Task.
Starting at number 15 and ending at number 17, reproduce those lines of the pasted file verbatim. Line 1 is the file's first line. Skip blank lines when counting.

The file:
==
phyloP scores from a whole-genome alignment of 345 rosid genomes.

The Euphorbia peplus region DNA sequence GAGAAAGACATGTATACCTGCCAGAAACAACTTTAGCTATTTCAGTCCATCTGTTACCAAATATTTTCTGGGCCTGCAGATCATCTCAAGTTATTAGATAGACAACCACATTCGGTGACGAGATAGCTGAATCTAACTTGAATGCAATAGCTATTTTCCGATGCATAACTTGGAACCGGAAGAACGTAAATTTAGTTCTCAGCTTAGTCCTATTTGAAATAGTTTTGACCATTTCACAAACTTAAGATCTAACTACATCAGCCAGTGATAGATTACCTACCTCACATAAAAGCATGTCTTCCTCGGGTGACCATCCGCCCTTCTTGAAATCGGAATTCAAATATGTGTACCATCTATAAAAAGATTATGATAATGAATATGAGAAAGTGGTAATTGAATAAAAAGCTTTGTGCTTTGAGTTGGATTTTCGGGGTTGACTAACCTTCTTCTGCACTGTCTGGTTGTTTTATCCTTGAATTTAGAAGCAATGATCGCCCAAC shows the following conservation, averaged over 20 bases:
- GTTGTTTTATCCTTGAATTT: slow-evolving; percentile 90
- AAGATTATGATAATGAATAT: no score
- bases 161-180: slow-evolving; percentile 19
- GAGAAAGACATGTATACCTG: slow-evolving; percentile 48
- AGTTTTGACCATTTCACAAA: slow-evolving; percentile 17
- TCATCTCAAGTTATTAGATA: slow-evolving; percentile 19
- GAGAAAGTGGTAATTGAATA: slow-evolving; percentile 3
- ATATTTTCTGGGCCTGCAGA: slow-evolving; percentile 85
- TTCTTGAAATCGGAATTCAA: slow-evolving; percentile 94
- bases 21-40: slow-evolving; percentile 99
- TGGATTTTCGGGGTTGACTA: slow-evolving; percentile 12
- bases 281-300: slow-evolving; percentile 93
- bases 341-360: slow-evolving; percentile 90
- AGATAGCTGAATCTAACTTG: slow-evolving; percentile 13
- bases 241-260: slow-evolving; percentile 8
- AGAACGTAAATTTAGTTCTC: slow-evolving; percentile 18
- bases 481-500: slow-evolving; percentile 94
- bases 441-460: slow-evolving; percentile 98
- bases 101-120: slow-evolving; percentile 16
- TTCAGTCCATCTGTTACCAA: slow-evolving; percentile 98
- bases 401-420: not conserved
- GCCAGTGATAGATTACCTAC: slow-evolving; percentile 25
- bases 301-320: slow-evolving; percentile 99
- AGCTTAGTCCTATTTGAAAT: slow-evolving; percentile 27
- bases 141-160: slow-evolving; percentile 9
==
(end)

- bases 341-360: slow-evolving; percentile 90
- AGATAGCTGAATCTAACTTG: slow-evolving; percentile 13
- bases 241-260: slow-evolving; percentile 8